Best Practice for setting passwords for Ubuntu user to restrict access to privileged root access
I am still new to ubuntu, i want to understand the best practice to restricting access to elevating access to root (i.e via sudo su). Would it be good enough to set a password for the ubuntu user (this seems to ask for a password when doing sudo su) or should there be addtional considerations to consider?
In my current test Ubuntu enviroment (hosted on AWS) i have set the password for the ubuntu user as well as run the following command:
sudo sed -re 's/NOPASSWD://' -i.`date -Iseconds` /etc/sudoers.d/90-cloud-init-users which removes the no password requirement for the ubuntu user. I also noticed that new lines
ubuntu ALL=(ALL) NOPASSWD:ALL gets added if you do a relaunch of the instance from an AMI backup, is this normal behaviour?
Cloud instances you can not compare with a regular desktop. Those are servers you connect to using SSH.
If someone gets onto your machine you already lost the fight so a Cloud instance can be an Ubuntu up with a passwordless admin.
Would it be good enough to set a password for the ubuntu user (this seems to ask for a password when doing sudo su)
No need for a password.
or should there be addtional considerations to consider?
SSH Private Keys is what you want. Plus if needed: a location or machine specific lock. Our cloud instances I can connect to from home, or work and nowhere else unless I first get permission to do so.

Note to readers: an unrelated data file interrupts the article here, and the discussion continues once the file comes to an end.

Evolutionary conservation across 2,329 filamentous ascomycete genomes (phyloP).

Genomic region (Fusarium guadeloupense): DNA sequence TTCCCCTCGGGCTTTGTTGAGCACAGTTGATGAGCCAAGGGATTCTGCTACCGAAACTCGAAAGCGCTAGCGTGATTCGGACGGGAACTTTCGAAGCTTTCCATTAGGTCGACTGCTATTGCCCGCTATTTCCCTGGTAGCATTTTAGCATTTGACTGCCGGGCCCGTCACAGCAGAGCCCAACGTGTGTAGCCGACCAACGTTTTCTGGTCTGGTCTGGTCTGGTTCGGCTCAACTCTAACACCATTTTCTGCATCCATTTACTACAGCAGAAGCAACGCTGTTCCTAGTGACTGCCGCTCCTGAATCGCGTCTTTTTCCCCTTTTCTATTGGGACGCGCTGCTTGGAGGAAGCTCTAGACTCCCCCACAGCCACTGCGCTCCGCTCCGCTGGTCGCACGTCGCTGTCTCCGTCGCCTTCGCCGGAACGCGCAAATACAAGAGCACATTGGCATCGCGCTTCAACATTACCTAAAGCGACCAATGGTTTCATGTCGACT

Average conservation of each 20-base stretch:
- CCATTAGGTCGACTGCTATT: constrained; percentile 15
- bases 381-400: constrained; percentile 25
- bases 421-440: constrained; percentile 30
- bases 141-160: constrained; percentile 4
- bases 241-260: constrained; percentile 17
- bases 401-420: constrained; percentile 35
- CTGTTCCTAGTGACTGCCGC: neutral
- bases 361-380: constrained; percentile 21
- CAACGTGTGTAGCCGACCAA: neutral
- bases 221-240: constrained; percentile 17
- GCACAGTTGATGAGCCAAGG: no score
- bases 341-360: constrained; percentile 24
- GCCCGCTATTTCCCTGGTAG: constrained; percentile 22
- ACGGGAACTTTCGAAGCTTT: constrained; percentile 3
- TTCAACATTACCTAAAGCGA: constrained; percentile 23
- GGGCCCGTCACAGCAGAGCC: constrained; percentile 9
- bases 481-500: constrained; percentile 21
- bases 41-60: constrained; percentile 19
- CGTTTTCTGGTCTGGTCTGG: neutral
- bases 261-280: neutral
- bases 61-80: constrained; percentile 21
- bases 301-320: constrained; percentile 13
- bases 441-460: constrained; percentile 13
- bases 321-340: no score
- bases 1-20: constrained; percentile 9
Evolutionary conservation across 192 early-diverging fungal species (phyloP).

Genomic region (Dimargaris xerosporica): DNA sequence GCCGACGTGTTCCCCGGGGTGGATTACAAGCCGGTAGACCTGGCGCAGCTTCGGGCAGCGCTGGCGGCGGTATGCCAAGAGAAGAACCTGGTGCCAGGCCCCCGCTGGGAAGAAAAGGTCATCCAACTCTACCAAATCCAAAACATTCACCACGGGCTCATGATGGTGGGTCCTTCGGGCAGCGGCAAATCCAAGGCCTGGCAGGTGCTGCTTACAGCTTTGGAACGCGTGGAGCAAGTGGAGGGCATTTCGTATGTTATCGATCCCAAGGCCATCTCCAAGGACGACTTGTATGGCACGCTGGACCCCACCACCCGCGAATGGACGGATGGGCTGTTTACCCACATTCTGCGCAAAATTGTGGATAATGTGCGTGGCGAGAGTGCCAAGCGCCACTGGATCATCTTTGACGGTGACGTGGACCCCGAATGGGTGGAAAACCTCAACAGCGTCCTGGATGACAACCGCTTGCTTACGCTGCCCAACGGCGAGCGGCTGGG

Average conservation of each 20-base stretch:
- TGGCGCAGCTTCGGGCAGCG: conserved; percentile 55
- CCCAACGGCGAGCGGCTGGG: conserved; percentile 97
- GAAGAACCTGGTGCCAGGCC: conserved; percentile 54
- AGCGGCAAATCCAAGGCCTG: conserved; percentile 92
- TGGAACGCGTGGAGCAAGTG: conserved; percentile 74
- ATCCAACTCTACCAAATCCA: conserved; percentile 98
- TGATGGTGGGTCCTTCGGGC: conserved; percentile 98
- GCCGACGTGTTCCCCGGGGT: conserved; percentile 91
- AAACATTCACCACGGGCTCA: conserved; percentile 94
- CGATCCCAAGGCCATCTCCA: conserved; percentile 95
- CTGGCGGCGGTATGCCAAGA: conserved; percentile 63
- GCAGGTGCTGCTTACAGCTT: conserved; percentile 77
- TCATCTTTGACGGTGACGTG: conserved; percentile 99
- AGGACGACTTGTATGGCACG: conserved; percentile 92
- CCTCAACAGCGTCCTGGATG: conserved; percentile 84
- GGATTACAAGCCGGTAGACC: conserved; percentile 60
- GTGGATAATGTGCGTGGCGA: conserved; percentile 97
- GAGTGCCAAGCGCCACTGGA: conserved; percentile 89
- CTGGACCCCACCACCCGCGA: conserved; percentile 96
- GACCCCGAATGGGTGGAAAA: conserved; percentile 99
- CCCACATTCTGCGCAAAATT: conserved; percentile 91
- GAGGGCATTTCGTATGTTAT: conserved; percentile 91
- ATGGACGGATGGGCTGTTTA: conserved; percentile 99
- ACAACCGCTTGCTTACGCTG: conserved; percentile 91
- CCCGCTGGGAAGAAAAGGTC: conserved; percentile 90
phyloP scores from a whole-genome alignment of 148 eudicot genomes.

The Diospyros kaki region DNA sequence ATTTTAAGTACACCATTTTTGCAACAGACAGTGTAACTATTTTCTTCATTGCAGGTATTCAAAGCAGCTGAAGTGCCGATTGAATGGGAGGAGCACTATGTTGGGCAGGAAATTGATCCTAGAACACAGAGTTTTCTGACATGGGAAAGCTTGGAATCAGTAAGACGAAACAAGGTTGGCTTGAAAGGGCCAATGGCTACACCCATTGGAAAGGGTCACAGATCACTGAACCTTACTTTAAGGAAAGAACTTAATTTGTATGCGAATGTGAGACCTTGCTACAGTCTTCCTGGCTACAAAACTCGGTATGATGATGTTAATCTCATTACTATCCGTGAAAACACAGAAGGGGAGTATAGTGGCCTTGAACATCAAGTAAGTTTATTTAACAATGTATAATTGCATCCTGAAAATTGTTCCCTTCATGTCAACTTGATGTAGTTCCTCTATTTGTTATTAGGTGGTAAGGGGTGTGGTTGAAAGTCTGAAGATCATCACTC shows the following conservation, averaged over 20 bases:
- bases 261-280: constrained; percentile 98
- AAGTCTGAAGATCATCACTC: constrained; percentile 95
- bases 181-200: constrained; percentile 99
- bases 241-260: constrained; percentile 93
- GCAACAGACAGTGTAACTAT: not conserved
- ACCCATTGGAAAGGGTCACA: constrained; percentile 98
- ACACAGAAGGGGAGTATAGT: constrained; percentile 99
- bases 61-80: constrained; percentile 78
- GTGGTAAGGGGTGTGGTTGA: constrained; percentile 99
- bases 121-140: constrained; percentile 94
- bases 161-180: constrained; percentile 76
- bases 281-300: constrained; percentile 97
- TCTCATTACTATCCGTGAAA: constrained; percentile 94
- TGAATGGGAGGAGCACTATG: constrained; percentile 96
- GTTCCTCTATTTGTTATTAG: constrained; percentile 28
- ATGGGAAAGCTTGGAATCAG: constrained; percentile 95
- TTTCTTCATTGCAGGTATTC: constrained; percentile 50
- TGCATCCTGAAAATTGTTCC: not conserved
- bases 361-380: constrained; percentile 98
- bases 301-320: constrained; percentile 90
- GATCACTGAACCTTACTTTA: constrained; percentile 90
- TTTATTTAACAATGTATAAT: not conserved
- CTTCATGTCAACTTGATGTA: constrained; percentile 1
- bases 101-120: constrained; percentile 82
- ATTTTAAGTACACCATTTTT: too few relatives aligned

I also noticed that new lines ubuntu ALL=(ALL) NOPASSWD:ALL gets added if you do a relaunch of the instance from an AMI backup, is this normal behaviour?
GCE/Google does that too. It is (likely) to ensure you always can get into the machine as restoring a backup is something that is done when there is some sort of trouble. If you forget your password your instance that is the only way to get back into it: there is no live session or grub prompt to fall back to. In that case passwordless admin is better.
ubuntu user and password are merely there so you can do your initial login and configuration of your cloud system. Best practice is to create your own admin account and use your own SSH keys, then disable (or delete; we tend to disable it) the
ubuntu user. Other logins should use their own accounts created by an admin. None of them should ever be using the
For the same reason you do not upgrade a cloud but create a copy of your userdisk and connect it to a new systemdisk.